I've received numerous emails from readers asking about the story, as well as blog visitors clicking Tracing the Tribe's earlier post on the story. So it seems time to chime in.
The Telegraph article is here, and was also picked up by Haaretz, the Jerusalem Post, YnetNews, US media and everyone else. A Google search for SABOURJIAN lists some 3,500 hits, with some 2,500 for SABORJIAN. The difference in the transliterated spelling from the Farsi alphabet is not important, either spelling is correct. Most sites are merely referencing the UK article.
The story is not new and was first reported by blogger Mehdi Khazali, who was later arrested for blogging about it.
1. Most people without specific knowledge of Iran or the Farsi language wouldn't recognize a Jewish Iranian name if it tripped them in the street. And without intimate knowledge of the community, would not know which "Persian-named" families had previously held very Jewish names.
2. Relying on an unnamed expert to unilaterally declare - and all other news media to copy and to embellish the original statement - that SABOURJIAN or SABORJIAN is a "well-known Jewish name" seems unwise. Other media outlets and blogs have written that the name is a "prominent Jewish Iranian name," "a common Jewish name," and some other rather ridiculous statements. It is NOT a well-known, common or prominent Jewish Iranian name.
3. According to Wikipedia: "Kasra Naji who wrote one of the most important biographies of Ahmadinejad available in the English language, contradicts this claim and adds that the name was actually 'Sabaghian' which means 'dye-masters' in Persian. ["Ahmadinejad: The Secret History of Iran's Radical Leader,"University of California Press (2008), p. 4]
4. According to Iranian-born Israeli Meir Javedanfar, a Middle East/Iran expert: "As someone who wrote his biography, I can tell you that this claim is inaccurate and would be happy to go on the record to say so. Saborjiyan are people who paint carpet threads. Also, in Iran, many Muslims and Jews share the same surname."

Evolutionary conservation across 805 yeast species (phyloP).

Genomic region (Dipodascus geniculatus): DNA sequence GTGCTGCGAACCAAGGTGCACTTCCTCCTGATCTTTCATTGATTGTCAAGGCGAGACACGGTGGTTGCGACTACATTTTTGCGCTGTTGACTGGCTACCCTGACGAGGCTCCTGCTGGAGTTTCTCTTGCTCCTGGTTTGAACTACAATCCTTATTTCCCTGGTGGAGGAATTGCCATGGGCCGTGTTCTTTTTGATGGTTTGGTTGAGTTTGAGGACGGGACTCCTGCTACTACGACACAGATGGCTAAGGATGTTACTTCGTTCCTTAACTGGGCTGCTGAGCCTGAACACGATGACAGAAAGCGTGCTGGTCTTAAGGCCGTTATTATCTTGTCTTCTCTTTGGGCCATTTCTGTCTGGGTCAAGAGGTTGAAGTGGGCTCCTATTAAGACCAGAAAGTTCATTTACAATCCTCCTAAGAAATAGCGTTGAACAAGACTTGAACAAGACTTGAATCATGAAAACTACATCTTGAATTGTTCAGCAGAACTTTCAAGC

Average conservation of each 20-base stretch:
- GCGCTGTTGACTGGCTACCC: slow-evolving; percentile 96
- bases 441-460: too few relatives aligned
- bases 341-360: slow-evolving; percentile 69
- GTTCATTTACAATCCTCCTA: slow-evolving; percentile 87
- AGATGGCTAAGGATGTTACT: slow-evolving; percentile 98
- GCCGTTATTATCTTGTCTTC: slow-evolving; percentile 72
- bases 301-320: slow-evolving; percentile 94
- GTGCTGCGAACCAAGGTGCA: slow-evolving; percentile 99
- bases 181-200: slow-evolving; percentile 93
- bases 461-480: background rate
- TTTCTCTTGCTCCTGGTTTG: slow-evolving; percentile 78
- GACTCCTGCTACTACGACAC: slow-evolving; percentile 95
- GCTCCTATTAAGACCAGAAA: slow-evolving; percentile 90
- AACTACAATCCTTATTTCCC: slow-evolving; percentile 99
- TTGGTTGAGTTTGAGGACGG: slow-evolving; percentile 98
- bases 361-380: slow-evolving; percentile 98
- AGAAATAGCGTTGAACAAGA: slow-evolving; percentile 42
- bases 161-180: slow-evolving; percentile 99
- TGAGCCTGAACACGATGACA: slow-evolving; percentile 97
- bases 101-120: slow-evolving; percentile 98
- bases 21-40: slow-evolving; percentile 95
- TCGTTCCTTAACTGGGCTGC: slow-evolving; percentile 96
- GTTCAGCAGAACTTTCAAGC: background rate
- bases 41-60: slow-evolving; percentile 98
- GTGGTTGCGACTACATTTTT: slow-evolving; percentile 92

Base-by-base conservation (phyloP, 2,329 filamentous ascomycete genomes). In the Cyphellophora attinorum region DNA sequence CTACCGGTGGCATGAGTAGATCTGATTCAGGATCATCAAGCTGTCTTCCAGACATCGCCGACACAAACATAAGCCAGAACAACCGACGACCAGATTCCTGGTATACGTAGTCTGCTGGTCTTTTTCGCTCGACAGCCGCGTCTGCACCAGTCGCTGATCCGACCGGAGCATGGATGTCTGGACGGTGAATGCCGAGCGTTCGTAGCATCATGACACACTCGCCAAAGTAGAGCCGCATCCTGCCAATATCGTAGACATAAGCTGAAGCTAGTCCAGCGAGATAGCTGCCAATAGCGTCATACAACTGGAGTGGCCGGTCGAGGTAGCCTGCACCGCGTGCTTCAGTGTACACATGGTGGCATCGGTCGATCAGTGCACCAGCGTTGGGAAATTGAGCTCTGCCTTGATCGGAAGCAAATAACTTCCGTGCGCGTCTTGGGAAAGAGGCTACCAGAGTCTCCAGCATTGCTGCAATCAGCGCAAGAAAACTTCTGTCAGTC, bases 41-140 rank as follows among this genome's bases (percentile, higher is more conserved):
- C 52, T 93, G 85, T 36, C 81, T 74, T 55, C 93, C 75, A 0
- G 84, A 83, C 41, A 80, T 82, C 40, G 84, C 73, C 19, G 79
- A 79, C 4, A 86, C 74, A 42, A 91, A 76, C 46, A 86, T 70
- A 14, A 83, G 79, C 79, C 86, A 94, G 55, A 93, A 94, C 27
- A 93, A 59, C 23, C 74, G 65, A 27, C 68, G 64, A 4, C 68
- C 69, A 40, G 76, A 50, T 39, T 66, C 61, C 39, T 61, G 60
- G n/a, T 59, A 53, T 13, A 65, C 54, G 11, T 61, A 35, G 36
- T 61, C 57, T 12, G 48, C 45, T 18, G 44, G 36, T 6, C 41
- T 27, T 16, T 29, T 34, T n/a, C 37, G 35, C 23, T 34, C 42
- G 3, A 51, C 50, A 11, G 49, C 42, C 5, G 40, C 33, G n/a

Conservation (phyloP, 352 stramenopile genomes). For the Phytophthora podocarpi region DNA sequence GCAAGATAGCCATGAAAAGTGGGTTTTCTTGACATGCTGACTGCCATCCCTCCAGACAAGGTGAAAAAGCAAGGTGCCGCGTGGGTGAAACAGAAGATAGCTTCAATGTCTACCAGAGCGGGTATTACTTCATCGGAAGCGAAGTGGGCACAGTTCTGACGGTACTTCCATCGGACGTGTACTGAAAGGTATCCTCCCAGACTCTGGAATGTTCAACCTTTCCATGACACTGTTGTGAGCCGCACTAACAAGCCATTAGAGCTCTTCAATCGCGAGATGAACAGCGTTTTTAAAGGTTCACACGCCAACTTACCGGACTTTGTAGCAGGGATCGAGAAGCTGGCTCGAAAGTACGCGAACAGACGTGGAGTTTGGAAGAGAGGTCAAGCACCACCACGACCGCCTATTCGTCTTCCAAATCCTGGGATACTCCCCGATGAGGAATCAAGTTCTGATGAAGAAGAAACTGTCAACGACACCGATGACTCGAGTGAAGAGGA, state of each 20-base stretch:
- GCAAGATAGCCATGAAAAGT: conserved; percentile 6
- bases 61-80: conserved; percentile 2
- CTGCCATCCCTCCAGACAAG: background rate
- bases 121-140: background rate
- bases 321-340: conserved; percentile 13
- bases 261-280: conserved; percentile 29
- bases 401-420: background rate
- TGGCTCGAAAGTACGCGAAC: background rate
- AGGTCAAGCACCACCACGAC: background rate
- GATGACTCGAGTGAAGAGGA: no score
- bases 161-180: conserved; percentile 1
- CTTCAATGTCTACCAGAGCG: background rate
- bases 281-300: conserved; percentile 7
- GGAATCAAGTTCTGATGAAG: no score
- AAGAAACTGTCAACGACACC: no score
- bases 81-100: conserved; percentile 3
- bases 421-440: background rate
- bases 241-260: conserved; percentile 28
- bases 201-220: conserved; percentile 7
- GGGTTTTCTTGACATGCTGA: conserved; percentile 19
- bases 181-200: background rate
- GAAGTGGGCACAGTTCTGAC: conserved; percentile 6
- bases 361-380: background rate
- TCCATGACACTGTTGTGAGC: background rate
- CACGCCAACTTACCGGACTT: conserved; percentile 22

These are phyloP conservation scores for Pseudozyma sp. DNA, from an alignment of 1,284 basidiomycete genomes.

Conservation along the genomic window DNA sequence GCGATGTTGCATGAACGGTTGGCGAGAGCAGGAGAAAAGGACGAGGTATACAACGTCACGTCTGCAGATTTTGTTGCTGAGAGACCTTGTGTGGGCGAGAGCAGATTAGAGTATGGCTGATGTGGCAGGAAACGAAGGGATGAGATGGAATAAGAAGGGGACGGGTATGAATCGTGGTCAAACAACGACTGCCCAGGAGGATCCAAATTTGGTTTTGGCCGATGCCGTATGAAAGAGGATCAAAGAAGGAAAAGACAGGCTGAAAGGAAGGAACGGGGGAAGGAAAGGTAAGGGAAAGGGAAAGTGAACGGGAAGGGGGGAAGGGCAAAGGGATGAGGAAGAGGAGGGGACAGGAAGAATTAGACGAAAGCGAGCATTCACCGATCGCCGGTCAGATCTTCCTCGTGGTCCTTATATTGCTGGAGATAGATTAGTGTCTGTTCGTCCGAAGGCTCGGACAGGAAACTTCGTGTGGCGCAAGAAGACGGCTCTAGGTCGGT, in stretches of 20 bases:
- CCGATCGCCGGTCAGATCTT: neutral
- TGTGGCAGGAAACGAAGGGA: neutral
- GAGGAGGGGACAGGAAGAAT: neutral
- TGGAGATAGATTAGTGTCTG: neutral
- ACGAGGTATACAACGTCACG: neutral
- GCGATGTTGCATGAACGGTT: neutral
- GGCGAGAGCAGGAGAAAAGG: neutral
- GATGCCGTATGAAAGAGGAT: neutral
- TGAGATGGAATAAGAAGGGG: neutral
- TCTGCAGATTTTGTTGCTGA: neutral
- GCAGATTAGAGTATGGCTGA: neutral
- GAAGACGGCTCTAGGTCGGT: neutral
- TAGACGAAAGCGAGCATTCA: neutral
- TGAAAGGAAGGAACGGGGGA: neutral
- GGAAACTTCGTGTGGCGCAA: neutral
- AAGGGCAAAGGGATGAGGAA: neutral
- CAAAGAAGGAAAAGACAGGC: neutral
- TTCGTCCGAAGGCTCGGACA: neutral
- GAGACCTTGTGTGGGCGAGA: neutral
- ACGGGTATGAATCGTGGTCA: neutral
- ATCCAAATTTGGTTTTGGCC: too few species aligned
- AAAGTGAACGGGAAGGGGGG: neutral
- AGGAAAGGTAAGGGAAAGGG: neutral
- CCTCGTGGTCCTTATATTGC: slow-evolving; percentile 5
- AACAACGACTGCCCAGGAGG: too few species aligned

5. Tracing the Tribe, who lived in Teheran for nearly a decade and several more decades in the largest Iranian Jewish diaspora community of Los Angeles, has never met a Jewish or other family with that name. However, the possibility exists that there are some somewhere. Semnan province was home to a Jewish community, there was a Semnan Jewish school and an active carpet industry employing Jewish families. Photos and text about the Semnan community are in Esther's Children, and Semnan is also included in other Iranian Jewish history texts.
6. A "list of reserved names for Iranian Jews compiled by Iran's Ministry of the Interior" ? What it might be is a list of names known to be used by Jewish families. Sound familiar? Do we hear a German accent? There is also a Spanish ministry list of pre-1492 Jewish surnames. If your Sephardic name is on that list, you may qualify to apply for Spanish citizenship and "return." Genealogists love name lists.
7. To a genealogist, the Telegraph's "expert" comment below that the "jian" ending proves that a family had been practising Jews, is wrong. It is possible that the reporters didn't understand the explanation.